Wednesday,18 July, 2018
Current issue | Issue 1168, (10 - 16 October 2013)
Wednesday,18 July, 2018
Issue 1168, (10 - 16 October 2013)

Ahram Weekly

Existential choices

Amany Maged considers the fate of Islamist forces after political parties based on religion are banned

Al-Ahram Weekly

Following the 25 January Revolution, the electoral law was amended to permit for the creation of political parties merely by notifying the Political Parties Commission. If the commission failed to voice any objection within 30 days the party would be considered legal. In the eight months following the amendment 73 political parties were created.
Although their ideological orientations were diverse, the political arena was essentially divisible into two camps. In one stood the Islamists, represented by the Freedom and Justice Party (FJP), the Nour Party, the Construction and Development Party and an assortment of smaller religious parties. In the other camp stood all the non-religious parties, primarily representing the socialist and liberal left, some of which eventually rallied together beneath the umbrella National Salvation Front. The Islamists went on to sweep the People’s Assembly and Shura Council elections and narrowly won the presidential poll. After a year in power Mohamed Morsi was ousted and the Muslim Brotherhood, the group from which he hailed, was pushed to the margins. Now the entire Islamist trend is facing the prospect of political marginalisation after the 50-member committee charged with amending the constitution unanimously resolved to outlaw political parties founded on the basis of religious affiliation.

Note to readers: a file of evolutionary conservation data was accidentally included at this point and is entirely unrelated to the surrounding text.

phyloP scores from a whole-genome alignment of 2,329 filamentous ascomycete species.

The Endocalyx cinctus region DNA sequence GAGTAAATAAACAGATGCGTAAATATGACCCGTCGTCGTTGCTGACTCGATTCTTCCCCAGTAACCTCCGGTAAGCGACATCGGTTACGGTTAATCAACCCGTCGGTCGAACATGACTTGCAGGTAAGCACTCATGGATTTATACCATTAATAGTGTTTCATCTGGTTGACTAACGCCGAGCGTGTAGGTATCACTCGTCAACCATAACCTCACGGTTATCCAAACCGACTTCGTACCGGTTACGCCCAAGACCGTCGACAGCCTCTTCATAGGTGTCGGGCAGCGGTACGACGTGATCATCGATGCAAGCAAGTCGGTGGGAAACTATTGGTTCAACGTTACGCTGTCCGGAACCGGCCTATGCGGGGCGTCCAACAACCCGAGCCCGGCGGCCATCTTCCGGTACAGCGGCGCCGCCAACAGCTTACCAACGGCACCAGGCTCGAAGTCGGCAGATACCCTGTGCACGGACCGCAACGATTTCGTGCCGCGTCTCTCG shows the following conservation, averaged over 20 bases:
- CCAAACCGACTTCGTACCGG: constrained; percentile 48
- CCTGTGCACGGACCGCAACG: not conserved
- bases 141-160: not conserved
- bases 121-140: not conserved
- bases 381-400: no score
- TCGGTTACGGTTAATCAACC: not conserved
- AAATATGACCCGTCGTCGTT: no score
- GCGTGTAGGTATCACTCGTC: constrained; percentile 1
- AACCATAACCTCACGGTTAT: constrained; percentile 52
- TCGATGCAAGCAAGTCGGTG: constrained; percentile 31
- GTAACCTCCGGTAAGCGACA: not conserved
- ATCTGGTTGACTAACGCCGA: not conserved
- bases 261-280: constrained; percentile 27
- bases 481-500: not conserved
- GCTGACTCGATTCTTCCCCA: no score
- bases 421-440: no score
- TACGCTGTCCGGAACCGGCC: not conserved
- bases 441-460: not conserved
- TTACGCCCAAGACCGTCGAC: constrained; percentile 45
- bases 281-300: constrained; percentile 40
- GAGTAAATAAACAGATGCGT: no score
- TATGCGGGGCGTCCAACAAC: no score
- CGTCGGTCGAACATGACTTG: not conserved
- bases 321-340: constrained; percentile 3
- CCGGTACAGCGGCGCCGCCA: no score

Several days ago the committee spokesman Mohamed Salmawy announced that a specialised sub-committee had approved amending Article 54, which deals with the creation of political parties, to include a provision prohibiting the creation of political parties on a religious basis or that undertake political activities based on religion.
The announcement hardly came as a surprise. Following 30 June the idea of banning religious political parties was widely discussed, with many political forces demanding such parties be made illegal.
The Nour Party described the proposed amendment last week as a “sword that will be held over the heads of Islamists”.
“It is wrong to make the whole Islamist trend bear responsibility for the mistakes of the Muslim Brotherhood,” said Nour Party President Younis Makhioun. His party opposed the amended article on the grounds that it was discriminatory and exclusionist. The purpose of the changes, said Makhioun, was to restrict freedoms and prevent the Islamist trend from engaging in politics.
“By what right should there be an article that will become a sword aimed at some parties? Will we include in the constitution an article prohibiting the creation of parties on the basis of liberal, secularist, socialist or Nasserist orientation?” he asked.
The Nour Party, which has acquired a reputation for voicing objections and then backtracking, did exactly that. It finally announced that it agreed in principle to the article prohibiting religious parties on condition that an explanatory article be included to define precisely what is meant by “on a religious basis”. Justifying its shift in position, the Salafist party explained that it sought to help the country overcome the current obstacles so that it could move forward towards the completion of the interim phase. It added that the party should be given credit for the flexibility it has displayed on numerous occasions, especially following the declaration of the roadmap on 3 July.